The US economy is growing.
The stock market has soared.
And the technology sector is thriving.
But one major group of workers is doing a little less well.
According to a recent study by the US Government Accountability Office, about 8% of the US workforce is unemployed.
That’s up from 5% a decade ago.
The problem, says Steven Mufson, the GAO’s deputy director, is that many of these jobless Americans don’t have a high-paying job in the first place.
It’s the same problem many Americans have faced in recent decades: They’ve lost their jobs.
That includes people who were laid off from manufacturing, retailing, or service industries, or who lost their job in sectors like retailing or healthcare.
And those workers are disproportionately young, black, and male.
But it turns out that this group has something to worry about, too: Many of these people are in STEM fields, which involve building, operating, and maintaining computers and other computers.
In addition to engineering, STEM fields include computer science, statistics, and mathematics.
These jobs aren’t as glamorous as, say, a corporate secretary, but they’re essential to the health of the economy.
“There’s this disconnect between STEM and the rest of the job market,” Mufsey says.
STEM fields have long attracted students from the humanities, like Shakespeare and history, and business, like manufacturing and accounting.
The US has an exceptionally high percentage of STEM students: A 2016 study by Oxford University found that just 3% of college-age adults between the ages of 18 and 29 did not have a college degree.
That means that, overall, more than 60% of Americans hold a bachelor’s degree or higher.
(The US has the highest proportion of STEM majors among advanced economies: China, India, and South Korea come in second.)
“You have this big population that has this incredible demand for STEM work,” says Paul Pfeifer, the president of the Association for Computing Machinery, which advocates for the advancement of computer science and math.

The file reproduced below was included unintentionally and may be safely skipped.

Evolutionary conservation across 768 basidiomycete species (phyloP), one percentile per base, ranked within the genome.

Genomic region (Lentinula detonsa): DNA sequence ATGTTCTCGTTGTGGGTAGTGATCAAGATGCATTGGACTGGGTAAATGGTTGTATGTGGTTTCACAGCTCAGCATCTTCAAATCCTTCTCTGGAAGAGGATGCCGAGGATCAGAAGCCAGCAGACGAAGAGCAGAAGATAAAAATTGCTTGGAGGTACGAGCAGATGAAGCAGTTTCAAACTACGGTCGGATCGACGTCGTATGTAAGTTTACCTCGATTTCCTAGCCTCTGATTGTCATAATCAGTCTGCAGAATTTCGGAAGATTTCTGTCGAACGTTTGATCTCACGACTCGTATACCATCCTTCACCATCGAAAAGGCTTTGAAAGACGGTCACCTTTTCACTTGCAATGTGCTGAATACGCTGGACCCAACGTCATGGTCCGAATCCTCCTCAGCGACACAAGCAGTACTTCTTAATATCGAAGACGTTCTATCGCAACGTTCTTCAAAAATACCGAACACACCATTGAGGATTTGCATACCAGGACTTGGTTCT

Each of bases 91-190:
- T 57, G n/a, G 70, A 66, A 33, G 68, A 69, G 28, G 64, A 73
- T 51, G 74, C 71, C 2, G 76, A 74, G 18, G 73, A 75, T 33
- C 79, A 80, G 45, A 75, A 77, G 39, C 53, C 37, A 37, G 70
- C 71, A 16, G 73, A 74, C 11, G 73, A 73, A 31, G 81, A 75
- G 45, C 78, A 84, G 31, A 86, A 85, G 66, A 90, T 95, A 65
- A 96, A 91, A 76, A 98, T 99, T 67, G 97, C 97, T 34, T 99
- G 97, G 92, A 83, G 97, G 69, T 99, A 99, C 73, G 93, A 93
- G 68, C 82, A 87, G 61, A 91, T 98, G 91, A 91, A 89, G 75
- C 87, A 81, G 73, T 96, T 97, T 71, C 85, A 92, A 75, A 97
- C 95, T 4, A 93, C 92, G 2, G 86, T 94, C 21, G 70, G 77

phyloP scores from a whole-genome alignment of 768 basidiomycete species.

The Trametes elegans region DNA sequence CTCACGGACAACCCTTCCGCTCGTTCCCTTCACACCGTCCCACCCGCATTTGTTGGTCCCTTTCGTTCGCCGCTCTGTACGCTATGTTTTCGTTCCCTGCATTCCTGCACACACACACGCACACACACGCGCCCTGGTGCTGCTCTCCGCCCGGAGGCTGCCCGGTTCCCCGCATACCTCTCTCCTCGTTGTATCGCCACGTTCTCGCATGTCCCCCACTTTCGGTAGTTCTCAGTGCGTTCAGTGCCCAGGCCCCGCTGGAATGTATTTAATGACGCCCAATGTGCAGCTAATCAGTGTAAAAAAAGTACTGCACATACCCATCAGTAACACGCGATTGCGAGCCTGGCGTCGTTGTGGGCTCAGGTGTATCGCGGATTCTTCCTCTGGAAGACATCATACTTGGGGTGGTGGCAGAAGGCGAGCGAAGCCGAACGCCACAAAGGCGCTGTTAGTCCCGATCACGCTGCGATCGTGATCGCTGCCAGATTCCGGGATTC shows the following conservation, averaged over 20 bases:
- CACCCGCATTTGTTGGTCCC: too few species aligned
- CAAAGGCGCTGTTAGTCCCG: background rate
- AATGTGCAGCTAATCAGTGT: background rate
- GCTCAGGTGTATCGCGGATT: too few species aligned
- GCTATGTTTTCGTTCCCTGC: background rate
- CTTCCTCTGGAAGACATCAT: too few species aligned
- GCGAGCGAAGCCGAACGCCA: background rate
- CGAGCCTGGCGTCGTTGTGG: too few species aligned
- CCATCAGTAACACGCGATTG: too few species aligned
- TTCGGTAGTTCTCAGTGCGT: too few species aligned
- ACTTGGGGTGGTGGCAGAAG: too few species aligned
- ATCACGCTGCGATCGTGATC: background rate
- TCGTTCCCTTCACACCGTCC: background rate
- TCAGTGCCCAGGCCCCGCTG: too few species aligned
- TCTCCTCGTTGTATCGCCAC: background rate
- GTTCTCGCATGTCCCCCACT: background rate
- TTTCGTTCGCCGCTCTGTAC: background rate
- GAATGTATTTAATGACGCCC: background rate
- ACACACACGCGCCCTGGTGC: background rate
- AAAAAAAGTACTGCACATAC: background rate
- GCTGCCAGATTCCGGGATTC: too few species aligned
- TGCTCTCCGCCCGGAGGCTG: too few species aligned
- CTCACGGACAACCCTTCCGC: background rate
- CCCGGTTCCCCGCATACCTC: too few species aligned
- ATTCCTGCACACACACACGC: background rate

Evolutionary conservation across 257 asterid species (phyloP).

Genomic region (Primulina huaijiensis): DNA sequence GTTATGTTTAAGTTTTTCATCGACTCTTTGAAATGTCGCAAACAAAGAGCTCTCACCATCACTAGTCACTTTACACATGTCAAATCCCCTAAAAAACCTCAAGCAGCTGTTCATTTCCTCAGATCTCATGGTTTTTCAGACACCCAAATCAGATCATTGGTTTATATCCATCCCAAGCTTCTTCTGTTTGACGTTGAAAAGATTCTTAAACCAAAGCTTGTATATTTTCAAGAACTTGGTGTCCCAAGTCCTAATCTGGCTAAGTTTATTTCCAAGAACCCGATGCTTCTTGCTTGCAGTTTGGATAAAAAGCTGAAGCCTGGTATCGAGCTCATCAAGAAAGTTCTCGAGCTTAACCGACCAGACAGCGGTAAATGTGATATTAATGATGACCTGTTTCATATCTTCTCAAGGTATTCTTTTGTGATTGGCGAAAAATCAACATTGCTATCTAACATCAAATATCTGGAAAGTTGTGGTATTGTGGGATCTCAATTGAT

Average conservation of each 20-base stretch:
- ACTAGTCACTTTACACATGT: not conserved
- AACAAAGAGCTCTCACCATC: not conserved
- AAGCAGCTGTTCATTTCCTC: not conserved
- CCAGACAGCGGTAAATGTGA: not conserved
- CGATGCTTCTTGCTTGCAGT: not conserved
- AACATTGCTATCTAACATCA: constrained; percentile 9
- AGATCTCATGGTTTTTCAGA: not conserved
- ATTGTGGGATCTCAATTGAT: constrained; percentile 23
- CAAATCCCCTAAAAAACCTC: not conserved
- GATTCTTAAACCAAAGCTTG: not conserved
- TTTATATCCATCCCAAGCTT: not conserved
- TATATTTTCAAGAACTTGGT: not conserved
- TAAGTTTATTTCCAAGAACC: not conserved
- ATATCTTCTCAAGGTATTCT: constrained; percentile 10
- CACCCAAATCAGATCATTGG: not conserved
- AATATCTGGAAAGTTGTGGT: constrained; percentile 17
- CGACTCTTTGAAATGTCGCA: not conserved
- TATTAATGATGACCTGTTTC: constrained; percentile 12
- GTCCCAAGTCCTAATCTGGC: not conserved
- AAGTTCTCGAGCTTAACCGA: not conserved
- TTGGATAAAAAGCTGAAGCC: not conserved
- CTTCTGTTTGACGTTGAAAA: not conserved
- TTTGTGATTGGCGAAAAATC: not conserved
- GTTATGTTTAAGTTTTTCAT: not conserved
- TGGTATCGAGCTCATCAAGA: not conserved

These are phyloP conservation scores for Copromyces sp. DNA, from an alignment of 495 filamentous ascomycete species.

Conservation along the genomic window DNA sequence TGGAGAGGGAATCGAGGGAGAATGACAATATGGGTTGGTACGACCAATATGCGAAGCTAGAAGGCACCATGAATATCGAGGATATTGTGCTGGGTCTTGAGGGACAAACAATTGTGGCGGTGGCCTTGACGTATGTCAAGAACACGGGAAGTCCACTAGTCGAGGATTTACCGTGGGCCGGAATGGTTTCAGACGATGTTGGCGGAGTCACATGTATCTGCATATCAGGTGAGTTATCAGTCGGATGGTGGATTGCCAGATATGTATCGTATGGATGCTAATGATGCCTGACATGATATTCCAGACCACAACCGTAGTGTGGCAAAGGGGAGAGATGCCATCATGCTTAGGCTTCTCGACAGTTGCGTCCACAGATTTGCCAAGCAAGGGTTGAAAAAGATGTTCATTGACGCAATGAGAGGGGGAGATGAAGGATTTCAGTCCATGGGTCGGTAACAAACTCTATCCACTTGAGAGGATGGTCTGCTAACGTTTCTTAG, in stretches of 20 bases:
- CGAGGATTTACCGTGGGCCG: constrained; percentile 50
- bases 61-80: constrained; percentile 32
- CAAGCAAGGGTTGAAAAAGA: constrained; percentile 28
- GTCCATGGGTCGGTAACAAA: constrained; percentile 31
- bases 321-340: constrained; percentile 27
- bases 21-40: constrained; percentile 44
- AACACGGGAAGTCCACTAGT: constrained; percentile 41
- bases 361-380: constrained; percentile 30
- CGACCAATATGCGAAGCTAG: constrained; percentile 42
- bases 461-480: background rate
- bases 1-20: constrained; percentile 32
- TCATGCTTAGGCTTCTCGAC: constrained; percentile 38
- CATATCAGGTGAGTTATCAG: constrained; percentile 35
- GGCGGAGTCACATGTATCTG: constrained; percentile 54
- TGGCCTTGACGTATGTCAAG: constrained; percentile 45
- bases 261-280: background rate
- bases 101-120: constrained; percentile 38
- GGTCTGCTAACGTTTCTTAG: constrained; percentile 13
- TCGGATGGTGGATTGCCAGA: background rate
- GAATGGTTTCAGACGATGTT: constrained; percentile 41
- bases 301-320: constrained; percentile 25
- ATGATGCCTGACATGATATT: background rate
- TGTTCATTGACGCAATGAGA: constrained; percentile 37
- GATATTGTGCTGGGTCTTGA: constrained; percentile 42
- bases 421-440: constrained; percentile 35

In the late 1990s, the American Federation of Teachers (AFT) launched a national STEM literacy campaign, which targeted colleges and universities with large numbers of students who lacked a college diploma.
“It was very clear to the teachers that, as a society, we needed to do more to help students who had very little education,” Pfeiffer says.
That led to the launch of the National STEM Challenge, a national competition that aims to raise STEM literacy rates among students.
And over the past decade, there’s been a massive increase in STEM training and education.
In 2015, the US Department of Education began paying students from more than 150 colleges and colleges and technical schools a stipend to help them complete STEM-related courses, or to earn degrees in STEM subjects.
(This year, the federal government is giving $10,000 to $25,000 annually for students to take courses in engineering, biology, chemistry, physics, and computer science.)
The new funding has led to some notable changes: Schools are now required to have labs with labs for students with disabilities, which are increasingly becoming common in the US.
And schools are starting to hire more STEM teachers.
“We’ve gone from having a very low number of teachers in STEM education to a number that’s very high,” Pefile says.
As for the issue of sexism in STEM, Pfeife says it’s something that needs to be addressed by education policy, not just by the government.
“I think it’s important to take these things seriously,” he says.
And, he adds, “We need to do something about it.”
For now, the focus has been on ensuring that young women in STEM don’t get left behind.
But for now, some of the most prominent advocates of STEM education are making a different tack: The White House is launching an initiative to make college more affordable for students.
This is a move aimed at ensuring that low-income students, including women, can go to college.
In an email to ThinkProgress, Education Secretary Betsy DeVos said, “At a time when we are dealing with an epidemic of student debt and other burdens on our country, college is one of the best investments we can make to help those who need it most.”
The initiative includes an array of initiatives that could help low- and middle-income Americans afford to attend college.
It includes extending Pell Grants to students with incomes up to $60,000 per year, expanding the eligibility for federal student loans, and boosting Pell Grants for students who want to work toward graduate degrees in engineering or computer science.
But there’s also a new initiative called “Build Our Future” that aims at providing grants to colleges and other institutions to make sure that their graduates are prepared to make a career in STEM.
The initiative is aimed at helping young women and girls take STEM courses, even if they’re not interested in a career as a